The diagnosis of benign asbestos-related pleural effusion is one of exclusion of other specific causes in a patient with past asbestos exposure. The pleural effusion is an exudate, often bloodstained, with no characteristics on pleural fluid analysis. This often creates diagnostic difficulty in asbestos-exposed individuals, especially because pleural fluid in patients with mesothelioma may be false negative for malignant cells.[19] The diagnosis of benign asbestos-related pleural effusion depends on a history of asbestos exposure and the exclusion of other causes.[20] Benign asbestos pleurisy may precede the development of diffuse pleural thickening (DPT).

Diffuse pleural thickening consists of extensive fibrosis of the visceral pleura with areas of adhesion with the parietal pleura and consequent obliteration of the pleural space (see the review by Rudd[7]). Unlike pleural plaques, its margins are ill defined and it frequently involves the costophrenic angles, apices, and interlobar fissures. DPT has been known to follow benign asbestos-related pleural effusion, and it has been suggested that benign asbestos-related pleural effusion is a necessary precursor of DPT.

It has variable radiologic definitions. On conventional chest radiography it may be defined as a smooth, uninterrupted pleural opacity extending over at least a quarter of the chest wall, often with obliteration of the costophrenic angles.[21] DPT has been defined arbitrarily on CT as a pleural density extending more than 8 cm craniocaudally, 5 cm laterally, and is more than 3 mm thick.[22]

Diffuse pleural thickening most commonly follows extensive asbestos exposure, although not inevitably.[23] Exertional breathlessness and chest pain (which can be chronic and severe) are relatively common symptoms of DPT.[14,24] DPT is usually progressive and may lead to significant restrictive pulmonary function impairment, especially if the costophrenic angle is obliterated.[9,11**,12] This occurs as a result of reduced inspiratory excursion of the lower chest wall and diaphragm.[25] Rarely, hypercapnic respiratory failure can develop, and this has been treated successfully with home noninvasive ventilation.[26] Surgical decortication is generally ineffective in providing clinical or functional improvement.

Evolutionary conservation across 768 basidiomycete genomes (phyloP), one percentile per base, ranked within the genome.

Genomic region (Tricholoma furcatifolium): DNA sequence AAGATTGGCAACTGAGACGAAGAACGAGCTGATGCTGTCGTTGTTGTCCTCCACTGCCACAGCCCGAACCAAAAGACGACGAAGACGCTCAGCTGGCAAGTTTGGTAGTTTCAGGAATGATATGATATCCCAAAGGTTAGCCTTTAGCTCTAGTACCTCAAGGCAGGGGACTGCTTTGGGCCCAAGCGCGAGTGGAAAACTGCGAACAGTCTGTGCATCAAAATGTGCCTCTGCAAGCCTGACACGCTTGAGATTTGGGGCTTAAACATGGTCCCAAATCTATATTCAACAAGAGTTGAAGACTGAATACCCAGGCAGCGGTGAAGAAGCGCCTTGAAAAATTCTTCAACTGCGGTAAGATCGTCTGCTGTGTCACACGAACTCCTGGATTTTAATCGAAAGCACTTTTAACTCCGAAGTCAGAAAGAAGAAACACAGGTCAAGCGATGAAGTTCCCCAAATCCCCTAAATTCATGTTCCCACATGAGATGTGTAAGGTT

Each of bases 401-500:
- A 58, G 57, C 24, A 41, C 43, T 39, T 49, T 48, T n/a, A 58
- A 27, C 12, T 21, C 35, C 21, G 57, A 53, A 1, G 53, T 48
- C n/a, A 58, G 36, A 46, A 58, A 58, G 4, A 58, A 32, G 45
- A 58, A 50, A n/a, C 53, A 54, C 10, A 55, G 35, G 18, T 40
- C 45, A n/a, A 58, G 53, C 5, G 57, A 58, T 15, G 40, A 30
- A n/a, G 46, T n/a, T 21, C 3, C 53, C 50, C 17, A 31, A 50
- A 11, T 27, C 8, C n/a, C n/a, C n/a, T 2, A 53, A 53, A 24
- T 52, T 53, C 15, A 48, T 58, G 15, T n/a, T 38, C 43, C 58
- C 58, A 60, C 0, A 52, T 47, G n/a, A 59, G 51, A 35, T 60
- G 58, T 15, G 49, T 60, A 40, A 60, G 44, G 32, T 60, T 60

Rounded atelectasis (also known as folded lung, Blesovsky syndrome, or shrinking pleuritis with atelectasis) develops as contracting visceral pleural fibrosis ensnares and then rolls into the underlying lung.[27,28] This results in the distinctive radiologic appearance of a rounded or oval pleural-based mass of 2.5 to 5 cm in diameter, with bands of contracted and atelectatic lung radiating out in a whirling fashion. CT is often diagnostic, demonstrating a "comet tail" of vessels and bronchi converging toward the lesion, adjacent thickened pleura, and volume loss in the affected lobe. An atypical appearance may require biopsy to exclude malignant disease. Rounded atelectasis is typically asymptomatic, although some patients experience breathlessness or dry cough. Serious complications (eg, obstructive pneumonia and local pulmonary artery thrombosis[29]) may be rarely associated. In most cases rounded atelectasis is stable or slowly progressive, and no specific treatment is required. Surgical decortication designed to improve symptoms often results in reduced lung volumes[30] and is not generally recommended.